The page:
As the first immortal Andy found, her relationship with Quynh (Van Veronica Ngo) goes deeper than effectively fighting together. Nicky (Luca Marinelli) and Joe (Marwan Kenzari) joined the team during the Crusades and their eternal romance puts them in a unique position of coupledom. Hundreds of years later, Booker (Matthias Schoenaerts) was "activated" during the Napoleonic War and still bears the scars of loved ones long since passed. Time doesn't heal the wounds of solitude.
Organically telling backstory with this many components (and covering a huge swath of time) isn’t easy, but The Old Guard uses newbie Nile’s (Kiki Layne) nightmare as a way to economically tell this tale. "Way back, it was her and Andy. Before me and Nicky, it was just the two of them," Joe explains after this unpleasant awakening. "They ran through the world together. Fought thousands of battles side by side." Communicating without words, images of Andy and Quynh balletically fighting alongside each other establishes the bond shared. Unlike Nicky and Joe (who have managed to survive for centuries together), this partnership is horrifyingly torn apart.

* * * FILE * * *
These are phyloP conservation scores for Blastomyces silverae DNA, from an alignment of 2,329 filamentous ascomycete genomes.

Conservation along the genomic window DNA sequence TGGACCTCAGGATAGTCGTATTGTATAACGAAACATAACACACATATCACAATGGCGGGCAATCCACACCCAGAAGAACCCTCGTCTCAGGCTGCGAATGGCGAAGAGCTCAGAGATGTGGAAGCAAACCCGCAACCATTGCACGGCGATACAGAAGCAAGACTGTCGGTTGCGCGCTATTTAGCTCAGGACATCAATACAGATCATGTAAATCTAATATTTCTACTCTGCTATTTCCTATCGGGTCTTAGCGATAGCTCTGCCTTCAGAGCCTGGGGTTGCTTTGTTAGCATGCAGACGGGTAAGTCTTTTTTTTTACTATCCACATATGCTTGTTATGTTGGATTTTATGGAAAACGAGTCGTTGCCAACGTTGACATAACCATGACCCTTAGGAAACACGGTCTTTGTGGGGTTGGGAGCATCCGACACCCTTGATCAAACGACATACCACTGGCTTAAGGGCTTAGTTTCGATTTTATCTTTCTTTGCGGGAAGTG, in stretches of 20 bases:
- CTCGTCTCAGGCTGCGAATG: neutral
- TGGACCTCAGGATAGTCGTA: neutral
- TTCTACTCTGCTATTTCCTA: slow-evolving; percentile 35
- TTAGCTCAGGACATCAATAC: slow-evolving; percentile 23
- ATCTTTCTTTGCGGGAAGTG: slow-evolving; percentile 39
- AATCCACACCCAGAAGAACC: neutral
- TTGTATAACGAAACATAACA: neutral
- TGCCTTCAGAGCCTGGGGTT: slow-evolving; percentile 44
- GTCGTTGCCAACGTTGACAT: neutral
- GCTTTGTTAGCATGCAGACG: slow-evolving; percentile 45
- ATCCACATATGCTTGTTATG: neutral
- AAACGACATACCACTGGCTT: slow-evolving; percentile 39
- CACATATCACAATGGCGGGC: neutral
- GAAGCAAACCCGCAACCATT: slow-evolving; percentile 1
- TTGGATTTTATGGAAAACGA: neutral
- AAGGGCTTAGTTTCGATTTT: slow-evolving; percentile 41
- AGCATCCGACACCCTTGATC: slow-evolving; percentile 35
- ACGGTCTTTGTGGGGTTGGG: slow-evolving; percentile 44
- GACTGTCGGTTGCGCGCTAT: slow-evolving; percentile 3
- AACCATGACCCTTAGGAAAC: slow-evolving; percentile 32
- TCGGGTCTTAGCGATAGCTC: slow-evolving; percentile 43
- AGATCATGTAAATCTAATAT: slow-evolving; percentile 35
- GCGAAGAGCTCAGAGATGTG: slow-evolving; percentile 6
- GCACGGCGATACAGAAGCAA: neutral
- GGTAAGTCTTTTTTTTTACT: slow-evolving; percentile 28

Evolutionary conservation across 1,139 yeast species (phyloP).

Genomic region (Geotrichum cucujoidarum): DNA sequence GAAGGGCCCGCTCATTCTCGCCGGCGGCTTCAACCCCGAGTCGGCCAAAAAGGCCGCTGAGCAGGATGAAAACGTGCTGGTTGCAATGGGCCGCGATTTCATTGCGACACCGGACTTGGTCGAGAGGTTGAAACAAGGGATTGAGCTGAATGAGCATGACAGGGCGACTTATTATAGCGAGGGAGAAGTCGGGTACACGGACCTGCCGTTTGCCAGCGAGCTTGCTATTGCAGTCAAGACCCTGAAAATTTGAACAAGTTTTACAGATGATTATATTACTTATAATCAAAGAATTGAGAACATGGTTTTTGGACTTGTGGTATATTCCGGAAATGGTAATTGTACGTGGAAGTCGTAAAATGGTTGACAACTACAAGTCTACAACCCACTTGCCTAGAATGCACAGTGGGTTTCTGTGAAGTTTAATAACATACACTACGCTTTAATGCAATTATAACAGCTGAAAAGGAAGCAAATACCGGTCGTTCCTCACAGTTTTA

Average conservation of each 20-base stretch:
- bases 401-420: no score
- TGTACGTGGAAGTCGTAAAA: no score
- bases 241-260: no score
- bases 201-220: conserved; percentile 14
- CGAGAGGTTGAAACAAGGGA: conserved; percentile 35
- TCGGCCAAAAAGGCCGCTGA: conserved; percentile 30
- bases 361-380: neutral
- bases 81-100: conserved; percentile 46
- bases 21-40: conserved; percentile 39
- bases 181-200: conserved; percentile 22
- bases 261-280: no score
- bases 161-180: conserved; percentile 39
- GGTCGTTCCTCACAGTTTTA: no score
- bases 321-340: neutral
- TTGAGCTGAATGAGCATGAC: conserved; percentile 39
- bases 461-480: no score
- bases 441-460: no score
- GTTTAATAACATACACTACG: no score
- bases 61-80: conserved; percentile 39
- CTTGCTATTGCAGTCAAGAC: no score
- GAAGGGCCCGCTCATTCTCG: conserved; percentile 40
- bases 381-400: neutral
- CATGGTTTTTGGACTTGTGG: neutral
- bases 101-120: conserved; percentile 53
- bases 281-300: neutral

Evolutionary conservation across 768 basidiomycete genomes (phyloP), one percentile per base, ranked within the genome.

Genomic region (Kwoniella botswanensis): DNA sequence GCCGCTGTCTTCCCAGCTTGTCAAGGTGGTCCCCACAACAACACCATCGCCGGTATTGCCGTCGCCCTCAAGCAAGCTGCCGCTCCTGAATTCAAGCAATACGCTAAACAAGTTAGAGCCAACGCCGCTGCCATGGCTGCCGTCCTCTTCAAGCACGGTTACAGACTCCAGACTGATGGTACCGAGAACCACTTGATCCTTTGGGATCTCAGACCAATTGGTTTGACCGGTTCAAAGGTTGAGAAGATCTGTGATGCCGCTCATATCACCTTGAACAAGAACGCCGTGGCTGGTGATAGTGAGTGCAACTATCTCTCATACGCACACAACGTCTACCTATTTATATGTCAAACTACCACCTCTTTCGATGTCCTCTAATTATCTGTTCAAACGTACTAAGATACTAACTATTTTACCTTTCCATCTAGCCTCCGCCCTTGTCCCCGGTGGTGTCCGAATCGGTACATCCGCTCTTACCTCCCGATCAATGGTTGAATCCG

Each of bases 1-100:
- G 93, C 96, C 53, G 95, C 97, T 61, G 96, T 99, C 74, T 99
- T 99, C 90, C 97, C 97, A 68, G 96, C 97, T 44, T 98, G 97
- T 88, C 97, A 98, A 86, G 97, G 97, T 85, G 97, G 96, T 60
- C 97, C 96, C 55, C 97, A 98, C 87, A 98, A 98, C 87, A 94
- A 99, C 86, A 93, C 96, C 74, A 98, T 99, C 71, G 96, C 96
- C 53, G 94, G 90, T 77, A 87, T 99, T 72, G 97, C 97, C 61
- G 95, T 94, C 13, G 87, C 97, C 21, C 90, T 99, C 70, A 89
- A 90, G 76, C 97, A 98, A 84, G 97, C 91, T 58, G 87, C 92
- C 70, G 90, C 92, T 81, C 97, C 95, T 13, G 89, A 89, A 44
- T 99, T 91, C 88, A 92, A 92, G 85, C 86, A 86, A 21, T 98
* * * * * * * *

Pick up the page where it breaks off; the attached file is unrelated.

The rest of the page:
"They were in England, free so-called heretics from the witch trials. But then, Andy and Quynh, they were accused of witchcraft themselves and they were trapped and caught," Nicky continues. Surviving the hangman's rope proves the suspicions of the witch hunters. In what appears to be somewhat of a lark with a dash of literal gallows humor, they discuss the next method of execution they will face together. Being burned at the stake is what they believe is next on the list, which they agree will lead to excruciating pain. No doubt it will be awful, but sharing this fate makes the prospect less grim.